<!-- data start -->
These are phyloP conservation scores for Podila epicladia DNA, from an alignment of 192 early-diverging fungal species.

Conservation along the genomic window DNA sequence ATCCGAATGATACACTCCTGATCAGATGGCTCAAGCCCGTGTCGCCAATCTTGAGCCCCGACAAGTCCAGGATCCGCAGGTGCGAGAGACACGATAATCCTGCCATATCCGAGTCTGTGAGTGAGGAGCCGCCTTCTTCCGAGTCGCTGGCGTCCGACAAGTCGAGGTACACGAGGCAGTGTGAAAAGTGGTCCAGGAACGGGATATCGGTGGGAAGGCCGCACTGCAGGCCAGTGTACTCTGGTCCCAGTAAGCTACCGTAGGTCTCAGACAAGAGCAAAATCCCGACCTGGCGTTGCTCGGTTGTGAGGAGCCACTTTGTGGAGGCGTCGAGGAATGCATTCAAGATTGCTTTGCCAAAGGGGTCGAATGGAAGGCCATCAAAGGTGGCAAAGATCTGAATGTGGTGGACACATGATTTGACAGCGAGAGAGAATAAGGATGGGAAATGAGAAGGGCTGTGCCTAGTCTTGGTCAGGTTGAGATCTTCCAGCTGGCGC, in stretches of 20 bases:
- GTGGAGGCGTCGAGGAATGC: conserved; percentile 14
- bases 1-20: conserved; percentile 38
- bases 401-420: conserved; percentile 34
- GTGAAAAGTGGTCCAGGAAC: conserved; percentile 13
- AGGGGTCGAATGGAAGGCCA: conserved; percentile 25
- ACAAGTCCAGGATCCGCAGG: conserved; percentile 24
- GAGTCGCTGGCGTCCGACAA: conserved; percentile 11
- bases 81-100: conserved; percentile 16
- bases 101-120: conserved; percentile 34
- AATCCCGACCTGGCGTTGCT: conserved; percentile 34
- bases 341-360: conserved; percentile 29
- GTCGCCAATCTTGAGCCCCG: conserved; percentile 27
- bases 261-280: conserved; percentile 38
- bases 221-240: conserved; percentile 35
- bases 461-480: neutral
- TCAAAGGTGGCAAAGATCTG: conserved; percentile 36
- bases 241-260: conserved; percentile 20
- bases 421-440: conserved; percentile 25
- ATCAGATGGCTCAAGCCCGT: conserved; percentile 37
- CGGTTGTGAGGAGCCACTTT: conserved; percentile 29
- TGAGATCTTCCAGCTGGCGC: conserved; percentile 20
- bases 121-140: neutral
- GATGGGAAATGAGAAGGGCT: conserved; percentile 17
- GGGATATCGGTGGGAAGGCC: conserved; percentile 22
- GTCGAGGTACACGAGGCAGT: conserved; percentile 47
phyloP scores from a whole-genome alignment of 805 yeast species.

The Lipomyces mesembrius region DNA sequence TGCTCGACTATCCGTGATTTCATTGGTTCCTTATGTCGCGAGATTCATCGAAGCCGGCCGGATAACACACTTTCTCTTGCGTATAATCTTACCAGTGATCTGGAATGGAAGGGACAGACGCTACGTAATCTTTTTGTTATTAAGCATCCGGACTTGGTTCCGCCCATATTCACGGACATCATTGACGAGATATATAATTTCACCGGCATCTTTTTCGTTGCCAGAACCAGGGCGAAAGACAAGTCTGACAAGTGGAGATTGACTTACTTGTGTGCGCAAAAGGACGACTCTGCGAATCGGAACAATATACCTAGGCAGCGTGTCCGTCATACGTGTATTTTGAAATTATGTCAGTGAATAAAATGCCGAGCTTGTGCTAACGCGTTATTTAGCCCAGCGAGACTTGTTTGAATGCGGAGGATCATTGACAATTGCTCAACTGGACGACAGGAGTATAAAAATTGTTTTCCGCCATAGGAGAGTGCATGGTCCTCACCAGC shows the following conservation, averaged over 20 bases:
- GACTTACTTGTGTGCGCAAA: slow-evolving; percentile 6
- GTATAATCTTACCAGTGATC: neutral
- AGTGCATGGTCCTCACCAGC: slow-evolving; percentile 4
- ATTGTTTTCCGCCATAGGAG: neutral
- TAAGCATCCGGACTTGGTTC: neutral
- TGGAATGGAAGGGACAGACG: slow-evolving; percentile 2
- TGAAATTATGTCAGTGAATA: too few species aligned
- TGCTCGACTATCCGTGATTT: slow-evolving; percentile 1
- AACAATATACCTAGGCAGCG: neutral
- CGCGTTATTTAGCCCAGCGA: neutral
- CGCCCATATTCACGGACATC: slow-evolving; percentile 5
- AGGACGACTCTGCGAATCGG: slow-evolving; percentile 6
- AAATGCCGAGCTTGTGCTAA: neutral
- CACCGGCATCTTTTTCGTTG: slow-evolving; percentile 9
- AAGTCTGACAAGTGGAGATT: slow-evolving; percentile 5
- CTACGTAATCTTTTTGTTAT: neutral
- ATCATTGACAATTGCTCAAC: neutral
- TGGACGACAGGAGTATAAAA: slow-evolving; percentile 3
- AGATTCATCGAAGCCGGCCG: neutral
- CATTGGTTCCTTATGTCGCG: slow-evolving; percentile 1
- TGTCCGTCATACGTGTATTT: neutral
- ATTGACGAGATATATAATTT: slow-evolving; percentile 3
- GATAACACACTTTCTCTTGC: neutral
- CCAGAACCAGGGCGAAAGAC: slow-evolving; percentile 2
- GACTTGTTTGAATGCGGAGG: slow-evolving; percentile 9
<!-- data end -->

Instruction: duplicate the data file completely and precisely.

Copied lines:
These are phyloP conservation scores for Podila epicladia DNA, from an alignment of 192 early-diverging fungal species.

Conservation along the genomic window DNA sequence ATCCGAATGATACACTCCTGATCAGATGGCTCAAGCCCGTGTCGCCAATCTTGAGCCCCGACAAGTCCAGGATCCGCAGGTGCGAGAGACACGATAATCCTGCCATATCCGAGTCTGTGAGTGAGGAGCCGCCTTCTTCCGAGTCGCTGGCGTCCGACAAGTCGAGGTACACGAGGCAGTGTGAAAAGTGGTCCAGGAACGGGATATCGGTGGGAAGGCCGCACTGCAGGCCAGTGTACTCTGGTCCCAGTAAGCTACCGTAGGTCTCAGACAAGAGCAAAATCCCGACCTGGCGTTGCTCGGTTGTGAGGAGCCACTTTGTGGAGGCGTCGAGGAATGCATTCAAGATTGCTTTGCCAAAGGGGTCGAATGGAAGGCCATCAAAGGTGGCAAAGATCTGAATGTGGTGGACACATGATTTGACAGCGAGAGAGAATAAGGATGGGAAATGAGAAGGGCTGTGCCTAGTCTTGGTCAGGTTGAGATCTTCCAGCTGGCGC, in stretches of 20 bases:
- GTGGAGGCGTCGAGGAATGC: conserved; percentile 14
- bases 1-20: conserved; percentile 38
- bases 401-420: conserved; percentile 34
- GTGAAAAGTGGTCCAGGAAC: conserved; percentile 13
- AGGGGTCGAATGGAAGGCCA: conserved; percentile 25
- ACAAGTCCAGGATCCGCAGG: conserved; percentile 24
- GAGTCGCTGGCGTCCGACAA: conserved; percentile 11
- bases 81-100: conserved; percentile 16
- bases 101-120: conserved; percentile 34
- AATCCCGACCTGGCGTTGCT: conserved; percentile 34
- bases 341-360: conserved; percentile 29
- GTCGCCAATCTTGAGCCCCG: conserved; percentile 27
- bases 261-280: conserved; percentile 38
- bases 221-240: conserved; percentile 35
- bases 461-480: neutral
- TCAAAGGTGGCAAAGATCTG: conserved; percentile 36
- bases 241-260: conserved; percentile 20
- bases 421-440: conserved; percentile 25
- ATCAGATGGCTCAAGCCCGT: conserved; percentile 37
- CGGTTGTGAGGAGCCACTTT: conserved; percentile 29
- TGAGATCTTCCAGCTGGCGC: conserved; percentile 20
- bases 121-140: neutral
- GATGGGAAATGAGAAGGGCT: conserved; percentile 17
- GGGATATCGGTGGGAAGGCC: conserved; percentile 22
- GTCGAGGTACACGAGGCAGT: conserved; percentile 47
phyloP scores from a whole-genome alignment of 805 yeast species.

The Lipomyces mesembrius region DNA sequence TGCTCGACTATCCGTGATTTCATTGGTTCCTTATGTCGCGAGATTCATCGAAGCCGGCCGGATAACACACTTTCTCTTGCGTATAATCTTACCAGTGATCTGGAATGGAAGGGACAGACGCTACGTAATCTTTTTGTTATTAAGCATCCGGACTTGGTTCCGCCCATATTCACGGACATCATTGACGAGATATATAATTTCACCGGCATCTTTTTCGTTGCCAGAACCAGGGCGAAAGACAAGTCTGACAAGTGGAGATTGACTTACTTGTGTGCGCAAAAGGACGACTCTGCGAATCGGAACAATATACCTAGGCAGCGTGTCCGTCATACGTGTATTTTGAAATTATGTCAGTGAATAAAATGCCGAGCTTGTGCTAACGCGTTATTTAGCCCAGCGAGACTTGTTTGAATGCGGAGGATCATTGACAATTGCTCAACTGGACGACAGGAGTATAAAAATTGTTTTCCGCCATAGGAGAGTGCATGGTCCTCACCAGC shows the following conservation, averaged over 20 bases:
- GACTTACTTGTGTGCGCAAA: slow-evolving; percentile 6
- GTATAATCTTACCAGTGATC: neutral
- AGTGCATGGTCCTCACCAGC: slow-evolving; percentile 4
- ATTGTTTTCCGCCATAGGAG: neutral
- TAAGCATCCGGACTTGGTTC: neutral
- TGGAATGGAAGGGACAGACG: slow-evolving; percentile 2
- TGAAATTATGTCAGTGAATA: too few species aligned
- TGCTCGACTATCCGTGATTT: slow-evolving; percentile 1
- AACAATATACCTAGGCAGCG: neutral
- CGCGTTATTTAGCCCAGCGA: neutral
- CGCCCATATTCACGGACATC: slow-evolving; percentile 5
- AGGACGACTCTGCGAATCGG: slow-evolving; percentile 6
- AAATGCCGAGCTTGTGCTAA: neutral
- CACCGGCATCTTTTTCGTTG: slow-evolving; percentile 9
- AAGTCTGACAAGTGGAGATT: slow-evolving; percentile 5
- CTACGTAATCTTTTTGTTAT: neutral
- ATCATTGACAATTGCTCAAC: neutral
- TGGACGACAGGAGTATAAAA: slow-evolving; percentile 3
- AGATTCATCGAAGCCGGCCG: neutral
- CATTGGTTCCTTATGTCGCG: slow-evolving; percentile 1
- TGTCCGTCATACGTGTATTT: neutral
- ATTGACGAGATATATAATTT: slow-evolving; percentile 3
- GATAACACACTTTCTCTTGC: neutral
- CCAGAACCAGGGCGAAAGAC: slow-evolving; percentile 2
- GACTTGTTTGAATGCGGAGG: slow-evolving; percentile 9